When it comes down to taking care of your vehicle, looking after the transmission is one of the most critical elements. The transmission is so crucial because it controls the process of switching gears, as your vehicle must do whenever you accelerate or decelerate. Some points of transmission maintenance are laid out below, so follow these tips and make sure to take your automobile to a transmission mechanic who can accommodate you. 

Make Sure That You Have Adequate Fluid Levels

You should frequently check your car's transmission fluid levels to be sure that the part isn't drying out. To do this, you'll need to park your car on a flat surface and start the engine. Let the engine idle for a few moments in order for it to warm up. Lift the hood so that you can access your transmission. Find the transmission stick, which is behind your engine and close to where the windshield is located. Pull out the transmission stick and assess the fluid -- it should be a pinkish color and should not have any kind of burnt smell. If it is burnt out or blackening, you will need to get it changed by a mechanic. Wipe the transmission fluid from the stick with a shop rag and then place it back into the reservoir. After you pull it out again, you'll get a reading of the levels -- make sure that the fluid is at least at the fill arrow. If not, add more.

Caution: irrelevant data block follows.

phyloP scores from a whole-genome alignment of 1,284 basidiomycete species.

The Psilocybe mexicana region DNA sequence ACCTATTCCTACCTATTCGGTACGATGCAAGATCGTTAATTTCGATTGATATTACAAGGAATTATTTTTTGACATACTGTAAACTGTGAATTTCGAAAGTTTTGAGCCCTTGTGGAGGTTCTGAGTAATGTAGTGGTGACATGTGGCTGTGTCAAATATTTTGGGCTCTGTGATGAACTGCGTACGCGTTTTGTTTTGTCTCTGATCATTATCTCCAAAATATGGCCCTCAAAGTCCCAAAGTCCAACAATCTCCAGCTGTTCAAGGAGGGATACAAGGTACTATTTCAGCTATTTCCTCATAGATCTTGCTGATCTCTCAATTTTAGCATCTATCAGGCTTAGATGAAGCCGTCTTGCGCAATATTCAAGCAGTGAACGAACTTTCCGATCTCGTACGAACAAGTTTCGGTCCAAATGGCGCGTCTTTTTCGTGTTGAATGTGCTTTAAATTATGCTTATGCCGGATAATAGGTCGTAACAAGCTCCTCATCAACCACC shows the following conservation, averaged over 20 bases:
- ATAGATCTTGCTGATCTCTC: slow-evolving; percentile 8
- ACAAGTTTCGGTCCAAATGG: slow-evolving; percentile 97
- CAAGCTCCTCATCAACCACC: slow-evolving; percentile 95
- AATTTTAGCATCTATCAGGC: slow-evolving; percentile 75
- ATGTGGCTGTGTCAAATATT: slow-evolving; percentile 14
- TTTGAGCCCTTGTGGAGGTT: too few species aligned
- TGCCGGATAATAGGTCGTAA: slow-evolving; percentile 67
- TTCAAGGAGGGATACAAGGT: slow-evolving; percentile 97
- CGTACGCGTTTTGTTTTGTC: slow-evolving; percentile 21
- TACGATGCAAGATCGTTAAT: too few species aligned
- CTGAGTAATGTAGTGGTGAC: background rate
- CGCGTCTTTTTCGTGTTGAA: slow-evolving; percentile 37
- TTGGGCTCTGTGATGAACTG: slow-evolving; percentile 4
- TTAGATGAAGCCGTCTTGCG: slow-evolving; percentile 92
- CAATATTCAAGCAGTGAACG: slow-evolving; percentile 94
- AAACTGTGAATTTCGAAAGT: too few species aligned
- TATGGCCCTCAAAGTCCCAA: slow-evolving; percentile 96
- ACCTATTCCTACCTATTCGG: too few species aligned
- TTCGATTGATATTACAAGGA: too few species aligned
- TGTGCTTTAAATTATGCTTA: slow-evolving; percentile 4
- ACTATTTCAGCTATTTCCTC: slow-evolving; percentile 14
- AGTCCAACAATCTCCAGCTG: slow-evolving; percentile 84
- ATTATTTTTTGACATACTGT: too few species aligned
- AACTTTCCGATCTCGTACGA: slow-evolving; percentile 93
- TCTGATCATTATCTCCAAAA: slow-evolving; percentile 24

Get Your Transmission Inspected By A Mechanic

The best thing you can give your transmission is the attention of a mechanic. You'll need to take it in for a routine checkup every 30,000 to 60,000 miles so that they can inspect each and every part. They will also drain and flush all of your transmission fluid, replacing it with fresh fluid. They will prevent the part from deteriorating and will safeguard it from unnecessary damage. 

Care For Your Engine

Because your transmission maintenance also depends on a clean, efficiently working engine, you will need to provide for engine maintenance in order to protect your transmission health. You can do this by changing the oil every 3,000 to 7,000 miles, check and tighten your belts and hoses and get an engine tune up and spark plugs changed. Always use the gas grade suggested by your vehicle manufacturer to avoid deposits in your engine. 

Follow these tips and reach out to a transmission mechanic for help.